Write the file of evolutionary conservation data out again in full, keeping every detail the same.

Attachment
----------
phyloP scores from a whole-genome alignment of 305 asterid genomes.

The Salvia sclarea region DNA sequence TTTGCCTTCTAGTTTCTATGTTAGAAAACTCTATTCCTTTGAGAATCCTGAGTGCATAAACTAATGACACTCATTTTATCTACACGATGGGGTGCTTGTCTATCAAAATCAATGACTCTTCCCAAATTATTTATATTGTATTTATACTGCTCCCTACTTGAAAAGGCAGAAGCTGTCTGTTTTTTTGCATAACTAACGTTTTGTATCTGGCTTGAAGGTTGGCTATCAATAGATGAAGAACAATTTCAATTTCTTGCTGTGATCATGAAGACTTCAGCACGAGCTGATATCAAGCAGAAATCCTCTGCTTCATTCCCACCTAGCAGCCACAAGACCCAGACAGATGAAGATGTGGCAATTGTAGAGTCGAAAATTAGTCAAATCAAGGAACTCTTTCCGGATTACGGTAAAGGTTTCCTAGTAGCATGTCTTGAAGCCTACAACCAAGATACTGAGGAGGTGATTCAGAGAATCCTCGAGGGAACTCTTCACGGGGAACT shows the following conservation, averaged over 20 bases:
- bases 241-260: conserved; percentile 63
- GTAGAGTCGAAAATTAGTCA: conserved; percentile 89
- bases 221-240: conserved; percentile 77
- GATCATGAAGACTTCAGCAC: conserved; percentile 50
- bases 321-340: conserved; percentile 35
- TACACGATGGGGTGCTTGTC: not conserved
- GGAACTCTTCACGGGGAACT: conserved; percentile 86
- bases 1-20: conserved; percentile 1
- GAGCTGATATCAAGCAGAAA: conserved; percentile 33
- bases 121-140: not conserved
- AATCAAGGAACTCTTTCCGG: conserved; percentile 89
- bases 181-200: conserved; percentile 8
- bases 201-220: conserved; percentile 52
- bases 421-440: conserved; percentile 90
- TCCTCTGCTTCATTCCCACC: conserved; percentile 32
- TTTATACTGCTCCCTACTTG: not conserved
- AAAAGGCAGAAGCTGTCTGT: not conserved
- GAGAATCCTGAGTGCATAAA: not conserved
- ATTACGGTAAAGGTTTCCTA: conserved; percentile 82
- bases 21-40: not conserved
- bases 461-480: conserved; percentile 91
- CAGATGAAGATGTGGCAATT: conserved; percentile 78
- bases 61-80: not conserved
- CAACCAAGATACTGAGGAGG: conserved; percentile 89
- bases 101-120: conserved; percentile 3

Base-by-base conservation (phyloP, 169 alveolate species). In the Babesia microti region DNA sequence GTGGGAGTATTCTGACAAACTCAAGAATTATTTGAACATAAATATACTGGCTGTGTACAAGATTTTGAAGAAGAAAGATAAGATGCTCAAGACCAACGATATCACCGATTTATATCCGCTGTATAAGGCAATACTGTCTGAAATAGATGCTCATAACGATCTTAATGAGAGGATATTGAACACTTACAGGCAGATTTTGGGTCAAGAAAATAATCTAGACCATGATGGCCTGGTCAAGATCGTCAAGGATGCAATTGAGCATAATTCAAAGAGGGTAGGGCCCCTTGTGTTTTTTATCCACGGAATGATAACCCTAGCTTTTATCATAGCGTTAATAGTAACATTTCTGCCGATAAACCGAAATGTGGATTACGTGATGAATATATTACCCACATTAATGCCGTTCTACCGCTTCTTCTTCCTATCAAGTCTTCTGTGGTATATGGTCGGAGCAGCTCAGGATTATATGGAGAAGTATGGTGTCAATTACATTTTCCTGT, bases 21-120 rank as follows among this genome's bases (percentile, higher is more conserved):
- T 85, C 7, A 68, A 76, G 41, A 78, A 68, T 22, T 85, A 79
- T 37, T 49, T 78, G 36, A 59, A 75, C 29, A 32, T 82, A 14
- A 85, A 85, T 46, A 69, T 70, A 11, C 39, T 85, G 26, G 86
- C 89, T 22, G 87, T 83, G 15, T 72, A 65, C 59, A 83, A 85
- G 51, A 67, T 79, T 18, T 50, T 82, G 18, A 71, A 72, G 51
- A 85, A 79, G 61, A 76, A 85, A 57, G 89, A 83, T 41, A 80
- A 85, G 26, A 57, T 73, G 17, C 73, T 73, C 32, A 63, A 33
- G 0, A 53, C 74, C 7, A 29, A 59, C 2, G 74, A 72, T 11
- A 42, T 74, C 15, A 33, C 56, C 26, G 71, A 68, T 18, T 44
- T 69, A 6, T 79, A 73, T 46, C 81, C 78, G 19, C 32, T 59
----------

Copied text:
phyloP scores from a whole-genome alignment of 305 asterid genomes.

The Salvia sclarea region DNA sequence TTTGCCTTCTAGTTTCTATGTTAGAAAACTCTATTCCTTTGAGAATCCTGAGTGCATAAACTAATGACACTCATTTTATCTACACGATGGGGTGCTTGTCTATCAAAATCAATGACTCTTCCCAAATTATTTATATTGTATTTATACTGCTCCCTACTTGAAAAGGCAGAAGCTGTCTGTTTTTTTGCATAACTAACGTTTTGTATCTGGCTTGAAGGTTGGCTATCAATAGATGAAGAACAATTTCAATTTCTTGCTGTGATCATGAAGACTTCAGCACGAGCTGATATCAAGCAGAAATCCTCTGCTTCATTCCCACCTAGCAGCCACAAGACCCAGACAGATGAAGATGTGGCAATTGTAGAGTCGAAAATTAGTCAAATCAAGGAACTCTTTCCGGATTACGGTAAAGGTTTCCTAGTAGCATGTCTTGAAGCCTACAACCAAGATACTGAGGAGGTGATTCAGAGAATCCTCGAGGGAACTCTTCACGGGGAACT shows the following conservation, averaged over 20 bases:
- bases 241-260: conserved; percentile 63
- GTAGAGTCGAAAATTAGTCA: conserved; percentile 89
- bases 221-240: conserved; percentile 77
- GATCATGAAGACTTCAGCAC: conserved; percentile 50
- bases 321-340: conserved; percentile 35
- TACACGATGGGGTGCTTGTC: not conserved
- GGAACTCTTCACGGGGAACT: conserved; percentile 86
- bases 1-20: conserved; percentile 1
- GAGCTGATATCAAGCAGAAA: conserved; percentile 33
- bases 121-140: not conserved
- AATCAAGGAACTCTTTCCGG: conserved; percentile 89
- bases 181-200: conserved; percentile 8
- bases 201-220: conserved; percentile 52
- bases 421-440: conserved; percentile 90
- TCCTCTGCTTCATTCCCACC: conserved; percentile 32
- TTTATACTGCTCCCTACTTG: not conserved
- AAAAGGCAGAAGCTGTCTGT: not conserved
- GAGAATCCTGAGTGCATAAA: not conserved
- ATTACGGTAAAGGTTTCCTA: conserved; percentile 82
- bases 21-40: not conserved
- bases 461-480: conserved; percentile 91
- CAGATGAAGATGTGGCAATT: conserved; percentile 78
- bases 61-80: not conserved
- CAACCAAGATACTGAGGAGG: conserved; percentile 89
- bases 101-120: conserved; percentile 3

Base-by-base conservation (phyloP, 169 alveolate species). In the Babesia microti region DNA sequence GTGGGAGTATTCTGACAAACTCAAGAATTATTTGAACATAAATATACTGGCTGTGTACAAGATTTTGAAGAAGAAAGATAAGATGCTCAAGACCAACGATATCACCGATTTATATCCGCTGTATAAGGCAATACTGTCTGAAATAGATGCTCATAACGATCTTAATGAGAGGATATTGAACACTTACAGGCAGATTTTGGGTCAAGAAAATAATCTAGACCATGATGGCCTGGTCAAGATCGTCAAGGATGCAATTGAGCATAATTCAAAGAGGGTAGGGCCCCTTGTGTTTTTTATCCACGGAATGATAACCCTAGCTTTTATCATAGCGTTAATAGTAACATTTCTGCCGATAAACCGAAATGTGGATTACGTGATGAATATATTACCCACATTAATGCCGTTCTACCGCTTCTTCTTCCTATCAAGTCTTCTGTGGTATATGGTCGGAGCAGCTCAGGATTATATGGAGAAGTATGGTGTCAATTACATTTTCCTGT, bases 21-120 rank as follows among this genome's bases (percentile, higher is more conserved):
- T 85, C 7, A 68, A 76, G 41, A 78, A 68, T 22, T 85, A 79
- T 37, T 49, T 78, G 36, A 59, A 75, C 29, A 32, T 82, A 14
- A 85, A 85, T 46, A 69, T 70, A 11, C 39, T 85, G 26, G 86
- C 89, T 22, G 87, T 83, G 15, T 72, A 65, C 59, A 83, A 85
- G 51, A 67, T 79, T 18, T 50, T 82, G 18, A 71, A 72, G 51
- A 85, A 79, G 61, A 76, A 85, A 57, G 89, A 83, T 41, A 80
- A 85, G 26, A 57, T 73, G 17, C 73, T 73, C 32, A 63, A 33
- G 0, A 53, C 74, C 7, A 29, A 59, C 2, G 74, A 72, T 11
- A 42, T 74, C 15, A 33, C 56, C 26, G 71, A 68, T 18, T 44
- T 69, A 6, T 79, A 73, T 46, C 81, C 78, G 19, C 32, T 59